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[rpd] SL-BIS (Was Re: Appeal Committee Terms of Reference (Version 1))
owen at delong.com
Fri Sep 22 14:40:20 UTC 2017
> - While the google global stats sound encouraging, the growth is not uniform across regions and countries. The per region and country distribution is more revealing.
> https://www.google.com/intl/en/ipv6/statistics.html#tab=per-country-ipv6-adoption&tab=per-country-ipv6-adoption <https://www.google.com/intl/en/ipv6/statistics.html#tab=per-country-ipv6-adoption&tab=per-country-ipv6-adoption>
> - Even if IPv4 becomes minority in 3 years, it will still be in the game and may still be majority in some regions including ours.
This is one of my greatest fears for the African continent… That this will, indeed, be the case, once again isolating the African continent from the world community as the world moves on and abandons IPv4 while Africa remains entirely dependent on this beleaguered aged protocol that should have been put out to pasture more than a decade ago.
This is the best argument I can imagine anyone making against SL-BIS… It’s ability to continue to encourage the status quo in Africa and further extend the duration of the pain that is IPv4.
> SL-bis 4.0 after long series of discussions proposes:
> Phase 1, move from /10 to /18. no limit on number of requests.
> Phase 2, set max to /22, no limit on number of requests
> Turn the unforeseen future reserve of /12 to IPv6 deployment dedicated reserve:
> * serve old and new members to allow access to legacy v4-only networks from v6-only networks
> * with the special and restrictive allocation criteria set in 5.4.7
Which is a huge improvement over the previous SL-BIS proposals, but a /12 is still too large of a set-aside for this purpose, IMHO.
>> Thus, the no limit on numbers of request from members in Phase 1 and Phase 2.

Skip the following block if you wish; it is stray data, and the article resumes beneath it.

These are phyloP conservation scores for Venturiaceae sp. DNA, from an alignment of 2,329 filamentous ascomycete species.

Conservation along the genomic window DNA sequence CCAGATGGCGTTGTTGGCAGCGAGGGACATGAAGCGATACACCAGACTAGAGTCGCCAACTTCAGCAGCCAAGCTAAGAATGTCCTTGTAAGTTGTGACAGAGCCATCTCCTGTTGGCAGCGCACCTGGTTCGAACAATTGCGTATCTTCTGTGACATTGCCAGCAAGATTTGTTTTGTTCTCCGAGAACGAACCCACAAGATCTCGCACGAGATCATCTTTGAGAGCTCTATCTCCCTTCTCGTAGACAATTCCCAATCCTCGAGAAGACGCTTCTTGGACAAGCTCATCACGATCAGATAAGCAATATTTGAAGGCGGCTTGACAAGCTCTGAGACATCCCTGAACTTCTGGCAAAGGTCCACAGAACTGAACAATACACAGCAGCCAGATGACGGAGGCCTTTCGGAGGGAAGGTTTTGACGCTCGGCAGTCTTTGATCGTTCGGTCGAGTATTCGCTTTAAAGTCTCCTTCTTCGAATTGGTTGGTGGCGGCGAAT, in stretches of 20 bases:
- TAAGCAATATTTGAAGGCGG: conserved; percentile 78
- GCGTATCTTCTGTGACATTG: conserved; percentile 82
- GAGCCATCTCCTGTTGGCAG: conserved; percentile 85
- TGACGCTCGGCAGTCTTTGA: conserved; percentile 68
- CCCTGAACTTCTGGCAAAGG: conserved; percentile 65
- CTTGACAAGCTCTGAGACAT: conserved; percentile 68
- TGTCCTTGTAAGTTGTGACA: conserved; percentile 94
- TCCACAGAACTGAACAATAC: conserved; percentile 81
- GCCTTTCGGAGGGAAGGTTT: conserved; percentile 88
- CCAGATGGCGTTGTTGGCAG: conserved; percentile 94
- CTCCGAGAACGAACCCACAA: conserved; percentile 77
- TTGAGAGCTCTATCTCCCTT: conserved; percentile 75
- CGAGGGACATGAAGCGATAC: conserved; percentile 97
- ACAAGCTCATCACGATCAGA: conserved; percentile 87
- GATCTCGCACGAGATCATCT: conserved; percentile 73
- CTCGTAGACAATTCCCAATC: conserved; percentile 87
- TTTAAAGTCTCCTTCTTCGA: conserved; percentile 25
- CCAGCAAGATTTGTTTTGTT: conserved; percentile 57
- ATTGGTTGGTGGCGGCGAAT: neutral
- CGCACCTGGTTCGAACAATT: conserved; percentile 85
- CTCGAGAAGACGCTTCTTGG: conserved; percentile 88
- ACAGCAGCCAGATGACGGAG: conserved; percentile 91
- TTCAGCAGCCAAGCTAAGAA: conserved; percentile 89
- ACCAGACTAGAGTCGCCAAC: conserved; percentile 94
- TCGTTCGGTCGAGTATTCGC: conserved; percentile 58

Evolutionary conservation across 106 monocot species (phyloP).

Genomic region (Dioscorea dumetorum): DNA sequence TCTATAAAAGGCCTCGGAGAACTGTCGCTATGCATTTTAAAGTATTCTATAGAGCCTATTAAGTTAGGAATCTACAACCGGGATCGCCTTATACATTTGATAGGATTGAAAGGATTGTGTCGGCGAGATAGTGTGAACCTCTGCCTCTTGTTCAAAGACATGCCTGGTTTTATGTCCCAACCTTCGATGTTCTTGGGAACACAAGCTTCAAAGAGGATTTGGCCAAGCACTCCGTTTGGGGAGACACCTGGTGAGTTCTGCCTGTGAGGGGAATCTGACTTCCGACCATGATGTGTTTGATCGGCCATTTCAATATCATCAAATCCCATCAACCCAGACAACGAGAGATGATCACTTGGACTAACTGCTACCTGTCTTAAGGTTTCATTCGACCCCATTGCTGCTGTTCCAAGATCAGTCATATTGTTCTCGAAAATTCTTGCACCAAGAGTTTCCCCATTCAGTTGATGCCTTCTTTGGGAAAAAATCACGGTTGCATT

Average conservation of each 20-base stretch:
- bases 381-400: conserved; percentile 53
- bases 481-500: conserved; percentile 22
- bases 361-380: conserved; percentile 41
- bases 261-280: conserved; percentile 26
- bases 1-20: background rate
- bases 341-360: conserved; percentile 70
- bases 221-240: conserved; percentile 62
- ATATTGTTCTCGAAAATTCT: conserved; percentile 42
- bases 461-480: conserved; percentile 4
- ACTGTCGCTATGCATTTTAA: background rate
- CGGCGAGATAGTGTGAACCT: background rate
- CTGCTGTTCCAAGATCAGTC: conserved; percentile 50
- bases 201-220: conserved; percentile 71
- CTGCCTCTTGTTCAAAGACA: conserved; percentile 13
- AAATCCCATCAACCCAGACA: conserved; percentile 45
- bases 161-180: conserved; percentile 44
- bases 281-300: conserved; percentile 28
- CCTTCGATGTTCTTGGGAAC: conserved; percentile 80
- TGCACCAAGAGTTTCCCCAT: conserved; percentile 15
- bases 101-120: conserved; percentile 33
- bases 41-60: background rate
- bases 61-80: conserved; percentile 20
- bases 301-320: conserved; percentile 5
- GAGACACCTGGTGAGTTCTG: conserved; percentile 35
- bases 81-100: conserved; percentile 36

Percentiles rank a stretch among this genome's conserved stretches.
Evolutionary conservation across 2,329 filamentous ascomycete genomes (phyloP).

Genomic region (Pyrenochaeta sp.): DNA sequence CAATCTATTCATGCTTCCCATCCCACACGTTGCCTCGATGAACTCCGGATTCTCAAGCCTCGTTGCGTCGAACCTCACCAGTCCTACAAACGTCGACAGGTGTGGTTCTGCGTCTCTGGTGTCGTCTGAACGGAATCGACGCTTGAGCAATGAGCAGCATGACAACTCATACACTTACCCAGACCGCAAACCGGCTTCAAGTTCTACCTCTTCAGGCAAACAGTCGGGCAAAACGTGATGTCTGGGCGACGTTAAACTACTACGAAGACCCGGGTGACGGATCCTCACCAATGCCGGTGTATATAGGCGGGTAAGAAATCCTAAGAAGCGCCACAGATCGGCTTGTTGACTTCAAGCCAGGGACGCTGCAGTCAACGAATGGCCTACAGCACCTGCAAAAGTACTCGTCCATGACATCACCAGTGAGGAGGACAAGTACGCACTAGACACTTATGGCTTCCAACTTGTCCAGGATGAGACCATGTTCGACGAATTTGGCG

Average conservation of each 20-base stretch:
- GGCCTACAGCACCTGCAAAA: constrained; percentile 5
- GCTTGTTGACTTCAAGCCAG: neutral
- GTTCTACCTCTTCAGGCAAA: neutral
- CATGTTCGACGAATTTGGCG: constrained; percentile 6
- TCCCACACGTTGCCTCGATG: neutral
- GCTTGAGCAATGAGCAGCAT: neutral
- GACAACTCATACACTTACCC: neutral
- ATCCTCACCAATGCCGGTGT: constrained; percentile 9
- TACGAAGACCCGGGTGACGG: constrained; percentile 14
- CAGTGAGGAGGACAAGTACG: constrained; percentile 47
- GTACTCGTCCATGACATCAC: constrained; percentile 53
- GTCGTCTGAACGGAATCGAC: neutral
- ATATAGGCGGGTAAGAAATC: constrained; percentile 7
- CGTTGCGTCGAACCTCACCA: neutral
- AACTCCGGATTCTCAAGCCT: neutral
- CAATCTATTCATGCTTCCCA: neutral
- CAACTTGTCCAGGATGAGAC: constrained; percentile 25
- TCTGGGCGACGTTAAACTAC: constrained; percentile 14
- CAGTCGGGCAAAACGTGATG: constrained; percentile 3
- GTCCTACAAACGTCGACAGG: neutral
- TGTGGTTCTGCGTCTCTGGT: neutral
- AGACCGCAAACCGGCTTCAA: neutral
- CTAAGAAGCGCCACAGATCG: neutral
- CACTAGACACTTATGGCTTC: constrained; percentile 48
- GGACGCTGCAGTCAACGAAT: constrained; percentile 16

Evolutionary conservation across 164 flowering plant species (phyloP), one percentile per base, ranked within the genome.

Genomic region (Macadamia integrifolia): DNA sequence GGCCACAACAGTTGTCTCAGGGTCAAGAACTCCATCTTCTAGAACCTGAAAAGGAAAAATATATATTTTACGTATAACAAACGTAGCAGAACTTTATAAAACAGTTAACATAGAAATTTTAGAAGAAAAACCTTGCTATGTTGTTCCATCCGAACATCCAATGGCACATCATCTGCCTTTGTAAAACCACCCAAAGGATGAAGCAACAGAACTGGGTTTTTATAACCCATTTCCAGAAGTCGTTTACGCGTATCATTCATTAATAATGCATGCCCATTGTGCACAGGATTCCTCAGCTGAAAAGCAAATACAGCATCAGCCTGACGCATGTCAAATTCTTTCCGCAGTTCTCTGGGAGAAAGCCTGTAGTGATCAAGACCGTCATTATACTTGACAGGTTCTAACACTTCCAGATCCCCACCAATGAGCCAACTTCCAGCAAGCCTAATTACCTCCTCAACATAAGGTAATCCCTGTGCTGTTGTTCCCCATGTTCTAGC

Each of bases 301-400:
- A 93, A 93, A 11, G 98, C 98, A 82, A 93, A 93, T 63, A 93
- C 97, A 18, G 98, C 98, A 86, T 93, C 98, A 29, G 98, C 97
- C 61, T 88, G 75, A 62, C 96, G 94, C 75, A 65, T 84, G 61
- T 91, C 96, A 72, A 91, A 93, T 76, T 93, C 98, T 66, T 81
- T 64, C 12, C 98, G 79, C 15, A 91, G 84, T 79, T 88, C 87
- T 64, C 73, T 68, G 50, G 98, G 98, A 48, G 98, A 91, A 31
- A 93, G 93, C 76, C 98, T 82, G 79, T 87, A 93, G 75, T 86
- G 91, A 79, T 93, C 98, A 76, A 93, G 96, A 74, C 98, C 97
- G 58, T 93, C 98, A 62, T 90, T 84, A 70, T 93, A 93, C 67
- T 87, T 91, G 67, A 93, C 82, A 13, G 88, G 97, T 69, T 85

>> But 126.96.36.199 in -BIS does limit it?
> As i said 188.8.131.52 was introduced in SL-bis 5.0 as a compromise to a community “approved” version which was supposed to reach consensus and be fast tracked.
Except that the community didn’t really approve, and at least in my opinion, this is a step in the wrong direction.
Further, I disagree with the idea that it was “supposed to be fast tracked”. It didn’t reach consensus, and the whole “fast track” concept was a fallacy promulgated by the promotors of the policy.
>> Africa has the lowest Internet penetration and the biggest growth rate (2000-2017) http://www.internetworldstats.com/stats.htm <http://www.internetworldstats.com/stats.htm>
>> True and there is no denying that. But it also does not say future growth has to be in IPv4 internet.
> Definitely not. I read this as : We have a huge users to be connected in this region, which must be around v6, but we have to guarantee access to legacy v4-only for a long period as probability is high for persistent v4-only for extended period in this region.
Am I the only one that sees this as a tautology?
"We are largely v4 only so we must preserve support for staying v4 only for a long time.”
The reality is that the longer Africa continues this idea of protecting those that are IPv4-only, the greater the risk that Africa will once again become isolated from the global internet. Facebook has already turned off IPv4 in most of their datacenters and supports IPv4 access to their web site(s) through secondary means.
The majority of mobile traffic in North America is already IPv6.
Europe is not far behind.
Some ISPs are now approaching 40% for fixed wireline traffic being IPv6.
7 of the top 10 web sites are now available over IPv6.
If you think that the rest of the world’s content providers are going to go to the expense of continuing to operate IPv4 support systems just to support the connected users in Africa that don’t have IPv6 yet, I think you are in for a surprise.
> In conclusion,
> As to decide today taking into account:
> - all we discuss here
> - the statistics for the region
> - the upcoming implementation of Intra-region v4 transfer
> - the specificities of this region,
> wise risks management strategy would recommend the “conservative” approach which counts v4 in our v6 future for the coming years. Better be proven wrong in this mode than in the others ?
This is a gross mischaracterization of the facts.
SL-BIS isn’t a conservative approach which accounts for v4 in our IPv6 future. SL-BIS is a radical approach which denies IPv4 resources to those with present and meaningful need in the vague hope that this somehow enhances the ability for future new entrants to continue to play in the IPv4 sandbox for decades to come.
The original SL proposal has most of the same defects. The good news about SL-BIS 4.0 was that it’s only a little bit worse than the current policy.
The conservative approach to risk management would be to recognize that the whole fundamental premise of “Soft Landing” is flawed from the word go and repeal the original policy.
The next best thing is to leave policy as is and live with the consequences as they stand.
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